There are many examples out there of how a wrong rel=canonical implementation can lead to huge issues. I’ve seen several sites where the canonical on their homepage was pointed at an article, only to see their home page disappear from search results. There are other things you should never do with rel=canonical. Here are the most important:

  • Don’t canonicalize a paginated archive to page 1. The rel=canonical on page 2 should point to page 2. If you point it to page 1, search engines will actually not index the links on those deeper archive pages…
  • Make them 100% specific. For various reasons, many sites use protocol-relative links, meaning they leave the http / https bit from their URLs. Don’t do this for your canonicals. You have a preference, so show it.
  • Base your canonical on the request URL. If you use variables like the domain or request URL used to access the current page while generating your canonical, you’re doing it wrong. Your content should be aware of its own URLs. Otherwise, you could still have the same piece of content on – for instance – example.com and www.example.com and have each of them canonicalize to themselves.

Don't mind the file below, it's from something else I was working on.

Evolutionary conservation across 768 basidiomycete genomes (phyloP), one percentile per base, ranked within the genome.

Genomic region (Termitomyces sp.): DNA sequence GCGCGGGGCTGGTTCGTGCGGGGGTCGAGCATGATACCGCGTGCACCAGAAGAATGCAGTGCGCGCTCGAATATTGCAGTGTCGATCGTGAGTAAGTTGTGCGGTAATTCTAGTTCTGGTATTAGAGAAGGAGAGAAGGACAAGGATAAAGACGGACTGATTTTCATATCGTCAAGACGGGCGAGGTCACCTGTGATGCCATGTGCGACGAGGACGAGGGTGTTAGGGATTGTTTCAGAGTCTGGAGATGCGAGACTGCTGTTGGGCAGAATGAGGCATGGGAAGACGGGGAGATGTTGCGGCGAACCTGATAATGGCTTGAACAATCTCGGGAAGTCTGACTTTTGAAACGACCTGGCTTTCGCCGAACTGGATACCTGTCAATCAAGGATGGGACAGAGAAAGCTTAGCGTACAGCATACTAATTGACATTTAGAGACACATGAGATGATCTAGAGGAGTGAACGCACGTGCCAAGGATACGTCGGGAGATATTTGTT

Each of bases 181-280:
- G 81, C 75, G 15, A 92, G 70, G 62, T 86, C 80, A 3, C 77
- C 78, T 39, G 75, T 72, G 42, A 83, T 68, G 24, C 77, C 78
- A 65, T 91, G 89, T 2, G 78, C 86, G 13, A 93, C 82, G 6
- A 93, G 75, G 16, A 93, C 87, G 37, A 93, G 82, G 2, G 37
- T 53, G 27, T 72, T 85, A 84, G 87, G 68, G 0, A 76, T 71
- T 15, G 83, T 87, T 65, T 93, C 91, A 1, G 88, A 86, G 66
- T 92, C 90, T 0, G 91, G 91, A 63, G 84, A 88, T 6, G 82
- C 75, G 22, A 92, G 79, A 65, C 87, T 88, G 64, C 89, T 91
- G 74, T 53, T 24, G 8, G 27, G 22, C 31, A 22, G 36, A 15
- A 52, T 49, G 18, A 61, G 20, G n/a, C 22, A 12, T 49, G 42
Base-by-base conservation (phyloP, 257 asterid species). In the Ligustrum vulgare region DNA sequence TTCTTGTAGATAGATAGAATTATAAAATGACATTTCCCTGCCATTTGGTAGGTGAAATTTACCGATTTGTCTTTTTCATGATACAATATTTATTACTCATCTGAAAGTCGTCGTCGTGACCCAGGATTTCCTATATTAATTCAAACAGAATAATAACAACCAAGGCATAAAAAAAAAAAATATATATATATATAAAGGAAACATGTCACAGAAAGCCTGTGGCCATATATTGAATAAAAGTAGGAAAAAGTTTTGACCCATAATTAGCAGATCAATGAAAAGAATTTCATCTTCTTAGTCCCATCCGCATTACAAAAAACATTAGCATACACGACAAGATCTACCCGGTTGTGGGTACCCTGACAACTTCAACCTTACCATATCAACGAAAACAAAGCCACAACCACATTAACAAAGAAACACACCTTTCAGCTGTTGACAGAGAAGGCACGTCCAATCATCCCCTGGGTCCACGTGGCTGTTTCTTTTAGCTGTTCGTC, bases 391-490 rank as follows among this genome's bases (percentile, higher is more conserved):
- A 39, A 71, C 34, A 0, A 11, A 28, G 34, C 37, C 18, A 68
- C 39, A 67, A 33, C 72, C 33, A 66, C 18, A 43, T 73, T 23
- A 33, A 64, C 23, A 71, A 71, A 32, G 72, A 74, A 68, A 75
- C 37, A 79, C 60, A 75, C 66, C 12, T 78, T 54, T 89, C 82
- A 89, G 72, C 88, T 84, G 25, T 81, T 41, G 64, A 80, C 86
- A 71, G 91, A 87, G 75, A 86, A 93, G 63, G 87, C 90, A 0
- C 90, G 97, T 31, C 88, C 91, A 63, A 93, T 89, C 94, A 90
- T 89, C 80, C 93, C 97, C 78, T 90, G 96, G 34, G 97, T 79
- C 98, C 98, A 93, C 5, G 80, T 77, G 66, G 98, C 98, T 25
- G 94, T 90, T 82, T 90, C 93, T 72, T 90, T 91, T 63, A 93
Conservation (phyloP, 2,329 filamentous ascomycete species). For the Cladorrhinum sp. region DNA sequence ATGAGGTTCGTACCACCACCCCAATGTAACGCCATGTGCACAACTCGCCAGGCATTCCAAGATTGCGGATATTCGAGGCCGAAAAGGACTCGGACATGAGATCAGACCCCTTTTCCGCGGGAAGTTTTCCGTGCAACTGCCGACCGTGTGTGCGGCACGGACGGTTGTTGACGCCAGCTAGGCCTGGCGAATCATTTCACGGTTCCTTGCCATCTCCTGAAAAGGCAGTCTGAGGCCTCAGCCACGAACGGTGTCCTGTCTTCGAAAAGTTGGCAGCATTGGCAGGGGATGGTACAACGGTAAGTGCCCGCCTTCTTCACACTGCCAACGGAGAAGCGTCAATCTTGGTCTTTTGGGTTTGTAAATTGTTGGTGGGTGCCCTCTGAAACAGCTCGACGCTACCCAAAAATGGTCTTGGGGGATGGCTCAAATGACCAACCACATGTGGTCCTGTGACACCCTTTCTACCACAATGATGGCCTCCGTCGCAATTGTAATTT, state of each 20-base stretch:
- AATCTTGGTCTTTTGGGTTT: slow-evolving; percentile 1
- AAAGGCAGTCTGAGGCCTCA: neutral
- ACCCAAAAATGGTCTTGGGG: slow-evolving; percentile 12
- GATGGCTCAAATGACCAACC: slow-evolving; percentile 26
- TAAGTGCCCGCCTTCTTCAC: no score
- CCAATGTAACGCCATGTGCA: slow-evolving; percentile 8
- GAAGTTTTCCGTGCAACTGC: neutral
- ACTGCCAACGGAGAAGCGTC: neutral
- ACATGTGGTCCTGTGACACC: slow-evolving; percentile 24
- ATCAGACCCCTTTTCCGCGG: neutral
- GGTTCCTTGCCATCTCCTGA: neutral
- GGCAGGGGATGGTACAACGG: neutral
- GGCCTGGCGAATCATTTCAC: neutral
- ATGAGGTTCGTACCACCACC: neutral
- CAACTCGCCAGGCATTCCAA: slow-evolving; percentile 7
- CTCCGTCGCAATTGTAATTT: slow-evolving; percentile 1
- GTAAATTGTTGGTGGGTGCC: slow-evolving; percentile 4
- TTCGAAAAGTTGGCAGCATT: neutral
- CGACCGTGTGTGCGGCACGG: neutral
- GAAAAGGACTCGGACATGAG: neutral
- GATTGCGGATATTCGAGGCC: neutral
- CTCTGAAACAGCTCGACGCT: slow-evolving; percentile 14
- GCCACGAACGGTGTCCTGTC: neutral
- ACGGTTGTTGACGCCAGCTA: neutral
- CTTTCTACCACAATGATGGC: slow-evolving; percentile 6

• Multiple rel=canonical links on a page causing havoc. Sometimes a developer of a plugin or extensions thinks they are God’s greatest gift to mankind and they know the best way to add a canonical to the page. Sometimes, that developer is right, but since you can’t all be me, they’re inevitably wrong sometimes too. When we encounter this in WordPress plugins, we try to reach out to the developer doing it and teach them not to, but it still happens. And when it does, the results are wholly unpredictable.

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rel=canonical and social networks